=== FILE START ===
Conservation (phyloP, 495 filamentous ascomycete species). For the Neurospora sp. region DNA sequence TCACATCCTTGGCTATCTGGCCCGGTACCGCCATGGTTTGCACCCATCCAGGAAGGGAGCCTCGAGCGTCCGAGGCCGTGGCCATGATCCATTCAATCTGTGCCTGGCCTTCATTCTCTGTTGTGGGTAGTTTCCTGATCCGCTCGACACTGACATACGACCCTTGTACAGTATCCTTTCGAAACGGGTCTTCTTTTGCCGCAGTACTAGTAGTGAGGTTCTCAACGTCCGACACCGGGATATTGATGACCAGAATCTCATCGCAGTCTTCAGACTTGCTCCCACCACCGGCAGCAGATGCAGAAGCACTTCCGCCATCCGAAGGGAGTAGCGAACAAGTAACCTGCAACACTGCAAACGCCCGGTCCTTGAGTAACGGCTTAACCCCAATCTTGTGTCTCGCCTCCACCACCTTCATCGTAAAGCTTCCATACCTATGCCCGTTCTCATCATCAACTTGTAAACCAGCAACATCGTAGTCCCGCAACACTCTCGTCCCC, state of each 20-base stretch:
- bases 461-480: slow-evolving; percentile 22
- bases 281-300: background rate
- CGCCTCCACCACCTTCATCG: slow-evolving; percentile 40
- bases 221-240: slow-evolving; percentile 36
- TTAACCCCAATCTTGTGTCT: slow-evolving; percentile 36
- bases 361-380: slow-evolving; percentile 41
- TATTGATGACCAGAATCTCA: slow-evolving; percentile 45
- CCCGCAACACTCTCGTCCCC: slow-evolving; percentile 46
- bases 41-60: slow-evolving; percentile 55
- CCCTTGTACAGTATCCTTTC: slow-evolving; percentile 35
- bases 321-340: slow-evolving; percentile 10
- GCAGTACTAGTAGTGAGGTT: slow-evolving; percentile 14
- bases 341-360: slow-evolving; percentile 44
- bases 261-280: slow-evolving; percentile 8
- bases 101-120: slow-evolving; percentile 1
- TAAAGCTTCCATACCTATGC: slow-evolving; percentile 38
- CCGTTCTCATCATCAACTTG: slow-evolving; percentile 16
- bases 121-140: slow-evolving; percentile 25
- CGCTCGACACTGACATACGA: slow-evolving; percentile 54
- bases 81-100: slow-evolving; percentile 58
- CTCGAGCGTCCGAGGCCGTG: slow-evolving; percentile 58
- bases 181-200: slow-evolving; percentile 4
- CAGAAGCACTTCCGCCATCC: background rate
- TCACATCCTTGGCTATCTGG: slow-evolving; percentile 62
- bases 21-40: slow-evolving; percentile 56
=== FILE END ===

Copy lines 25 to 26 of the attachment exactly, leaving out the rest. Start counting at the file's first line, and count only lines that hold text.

- TCACATCCTTGGCTATCTGG: slow-evolving; percentile 62
- bases 21-40: slow-evolving; percentile 56